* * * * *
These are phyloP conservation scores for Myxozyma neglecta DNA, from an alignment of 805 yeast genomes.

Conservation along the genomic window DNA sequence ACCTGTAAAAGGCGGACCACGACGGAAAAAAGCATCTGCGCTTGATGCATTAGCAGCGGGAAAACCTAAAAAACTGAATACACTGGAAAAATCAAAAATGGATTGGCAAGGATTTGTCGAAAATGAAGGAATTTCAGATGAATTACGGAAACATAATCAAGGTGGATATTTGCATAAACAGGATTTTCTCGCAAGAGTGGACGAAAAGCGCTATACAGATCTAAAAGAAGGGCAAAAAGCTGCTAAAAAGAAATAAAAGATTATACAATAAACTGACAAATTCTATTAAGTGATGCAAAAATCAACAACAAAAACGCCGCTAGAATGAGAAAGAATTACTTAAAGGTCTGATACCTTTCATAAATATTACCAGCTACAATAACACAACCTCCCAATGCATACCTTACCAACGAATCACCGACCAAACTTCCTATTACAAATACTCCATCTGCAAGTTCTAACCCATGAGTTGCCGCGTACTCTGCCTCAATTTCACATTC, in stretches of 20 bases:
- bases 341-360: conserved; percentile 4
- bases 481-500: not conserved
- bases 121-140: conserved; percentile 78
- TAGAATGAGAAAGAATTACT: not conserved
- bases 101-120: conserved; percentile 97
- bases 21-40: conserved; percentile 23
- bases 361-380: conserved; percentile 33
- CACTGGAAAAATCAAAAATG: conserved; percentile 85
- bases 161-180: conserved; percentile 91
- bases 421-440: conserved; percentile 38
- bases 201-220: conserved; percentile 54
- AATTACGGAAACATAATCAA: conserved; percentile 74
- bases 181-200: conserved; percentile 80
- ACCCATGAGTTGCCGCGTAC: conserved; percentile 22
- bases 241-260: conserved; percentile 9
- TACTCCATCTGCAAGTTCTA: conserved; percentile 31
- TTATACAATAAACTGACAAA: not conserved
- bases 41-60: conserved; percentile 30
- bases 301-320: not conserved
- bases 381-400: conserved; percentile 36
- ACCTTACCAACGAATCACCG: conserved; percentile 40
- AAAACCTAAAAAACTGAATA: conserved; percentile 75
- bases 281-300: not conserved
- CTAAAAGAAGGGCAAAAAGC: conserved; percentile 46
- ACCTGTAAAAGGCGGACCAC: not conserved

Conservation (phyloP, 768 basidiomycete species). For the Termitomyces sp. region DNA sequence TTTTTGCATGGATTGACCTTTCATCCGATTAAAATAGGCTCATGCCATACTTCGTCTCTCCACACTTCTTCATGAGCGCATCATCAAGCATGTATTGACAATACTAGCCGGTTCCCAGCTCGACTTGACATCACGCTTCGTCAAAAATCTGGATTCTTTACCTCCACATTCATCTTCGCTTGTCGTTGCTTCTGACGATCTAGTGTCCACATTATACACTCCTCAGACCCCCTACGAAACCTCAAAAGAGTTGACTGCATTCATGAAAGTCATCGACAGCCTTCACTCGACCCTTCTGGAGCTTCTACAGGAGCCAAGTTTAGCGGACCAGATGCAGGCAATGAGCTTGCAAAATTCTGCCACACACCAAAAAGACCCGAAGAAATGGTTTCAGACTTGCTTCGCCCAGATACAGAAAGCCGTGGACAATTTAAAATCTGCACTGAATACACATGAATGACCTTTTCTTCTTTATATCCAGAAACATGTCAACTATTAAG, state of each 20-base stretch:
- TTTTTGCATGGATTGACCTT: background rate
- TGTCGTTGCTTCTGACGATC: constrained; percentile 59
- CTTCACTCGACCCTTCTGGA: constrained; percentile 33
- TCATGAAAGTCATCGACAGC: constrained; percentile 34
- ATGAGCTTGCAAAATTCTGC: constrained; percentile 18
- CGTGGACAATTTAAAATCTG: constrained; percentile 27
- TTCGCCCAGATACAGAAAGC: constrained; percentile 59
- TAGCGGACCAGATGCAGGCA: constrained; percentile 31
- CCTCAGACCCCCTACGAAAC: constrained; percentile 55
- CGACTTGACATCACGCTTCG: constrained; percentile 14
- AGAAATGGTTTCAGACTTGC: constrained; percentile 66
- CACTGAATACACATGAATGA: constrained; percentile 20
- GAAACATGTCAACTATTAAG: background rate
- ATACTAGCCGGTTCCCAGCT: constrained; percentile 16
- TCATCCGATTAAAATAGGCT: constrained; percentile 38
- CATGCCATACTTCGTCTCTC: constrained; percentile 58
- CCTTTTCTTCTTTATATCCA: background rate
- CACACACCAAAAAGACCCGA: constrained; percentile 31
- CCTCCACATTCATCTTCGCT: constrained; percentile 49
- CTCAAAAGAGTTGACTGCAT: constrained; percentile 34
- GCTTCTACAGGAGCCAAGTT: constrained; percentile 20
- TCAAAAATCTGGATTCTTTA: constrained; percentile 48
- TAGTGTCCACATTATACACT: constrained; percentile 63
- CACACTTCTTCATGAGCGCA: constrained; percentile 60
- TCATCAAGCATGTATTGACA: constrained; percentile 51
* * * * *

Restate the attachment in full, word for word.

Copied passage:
These are phyloP conservation scores for Myxozyma neglecta DNA, from an alignment of 805 yeast genomes.

Conservation along the genomic window DNA sequence ACCTGTAAAAGGCGGACCACGACGGAAAAAAGCATCTGCGCTTGATGCATTAGCAGCGGGAAAACCTAAAAAACTGAATACACTGGAAAAATCAAAAATGGATTGGCAAGGATTTGTCGAAAATGAAGGAATTTCAGATGAATTACGGAAACATAATCAAGGTGGATATTTGCATAAACAGGATTTTCTCGCAAGAGTGGACGAAAAGCGCTATACAGATCTAAAAGAAGGGCAAAAAGCTGCTAAAAAGAAATAAAAGATTATACAATAAACTGACAAATTCTATTAAGTGATGCAAAAATCAACAACAAAAACGCCGCTAGAATGAGAAAGAATTACTTAAAGGTCTGATACCTTTCATAAATATTACCAGCTACAATAACACAACCTCCCAATGCATACCTTACCAACGAATCACCGACCAAACTTCCTATTACAAATACTCCATCTGCAAGTTCTAACCCATGAGTTGCCGCGTACTCTGCCTCAATTTCACATTC, in stretches of 20 bases:
- bases 341-360: conserved; percentile 4
- bases 481-500: not conserved
- bases 121-140: conserved; percentile 78
- TAGAATGAGAAAGAATTACT: not conserved
- bases 101-120: conserved; percentile 97
- bases 21-40: conserved; percentile 23
- bases 361-380: conserved; percentile 33
- CACTGGAAAAATCAAAAATG: conserved; percentile 85
- bases 161-180: conserved; percentile 91
- bases 421-440: conserved; percentile 38
- bases 201-220: conserved; percentile 54
- AATTACGGAAACATAATCAA: conserved; percentile 74
- bases 181-200: conserved; percentile 80
- ACCCATGAGTTGCCGCGTAC: conserved; percentile 22
- bases 241-260: conserved; percentile 9
- TACTCCATCTGCAAGTTCTA: conserved; percentile 31
- TTATACAATAAACTGACAAA: not conserved
- bases 41-60: conserved; percentile 30
- bases 301-320: not conserved
- bases 381-400: conserved; percentile 36
- ACCTTACCAACGAATCACCG: conserved; percentile 40
- AAAACCTAAAAAACTGAATA: conserved; percentile 75
- bases 281-300: not conserved
- CTAAAAGAAGGGCAAAAAGC: conserved; percentile 46
- ACCTGTAAAAGGCGGACCAC: not conserved

Conservation (phyloP, 768 basidiomycete species). For the Termitomyces sp. region DNA sequence TTTTTGCATGGATTGACCTTTCATCCGATTAAAATAGGCTCATGCCATACTTCGTCTCTCCACACTTCTTCATGAGCGCATCATCAAGCATGTATTGACAATACTAGCCGGTTCCCAGCTCGACTTGACATCACGCTTCGTCAAAAATCTGGATTCTTTACCTCCACATTCATCTTCGCTTGTCGTTGCTTCTGACGATCTAGTGTCCACATTATACACTCCTCAGACCCCCTACGAAACCTCAAAAGAGTTGACTGCATTCATGAAAGTCATCGACAGCCTTCACTCGACCCTTCTGGAGCTTCTACAGGAGCCAAGTTTAGCGGACCAGATGCAGGCAATGAGCTTGCAAAATTCTGCCACACACCAAAAAGACCCGAAGAAATGGTTTCAGACTTGCTTCGCCCAGATACAGAAAGCCGTGGACAATTTAAAATCTGCACTGAATACACATGAATGACCTTTTCTTCTTTATATCCAGAAACATGTCAACTATTAAG, state of each 20-base stretch:
- TTTTTGCATGGATTGACCTT: background rate
- TGTCGTTGCTTCTGACGATC: constrained; percentile 59
- CTTCACTCGACCCTTCTGGA: constrained; percentile 33
- TCATGAAAGTCATCGACAGC: constrained; percentile 34
- ATGAGCTTGCAAAATTCTGC: constrained; percentile 18
- CGTGGACAATTTAAAATCTG: constrained; percentile 27
- TTCGCCCAGATACAGAAAGC: constrained; percentile 59
- TAGCGGACCAGATGCAGGCA: constrained; percentile 31
- CCTCAGACCCCCTACGAAAC: constrained; percentile 55
- CGACTTGACATCACGCTTCG: constrained; percentile 14
- AGAAATGGTTTCAGACTTGC: constrained; percentile 66
- CACTGAATACACATGAATGA: constrained; percentile 20
- GAAACATGTCAACTATTAAG: background rate
- ATACTAGCCGGTTCCCAGCT: constrained; percentile 16
- TCATCCGATTAAAATAGGCT: constrained; percentile 38
- CATGCCATACTTCGTCTCTC: constrained; percentile 58
- CCTTTTCTTCTTTATATCCA: background rate
- CACACACCAAAAAGACCCGA: constrained; percentile 31
- CCTCCACATTCATCTTCGCT: constrained; percentile 49
- CTCAAAAGAGTTGACTGCAT: constrained; percentile 34
- GCTTCTACAGGAGCCAAGTT: constrained; percentile 20
- TCAAAAATCTGGATTCTTTA: constrained; percentile 48
- TAGTGTCCACATTATACACT: constrained; percentile 63
- CACACTTCTTCATGAGCGCA: constrained; percentile 60
- TCATCAAGCATGTATTGACA: constrained; percentile 51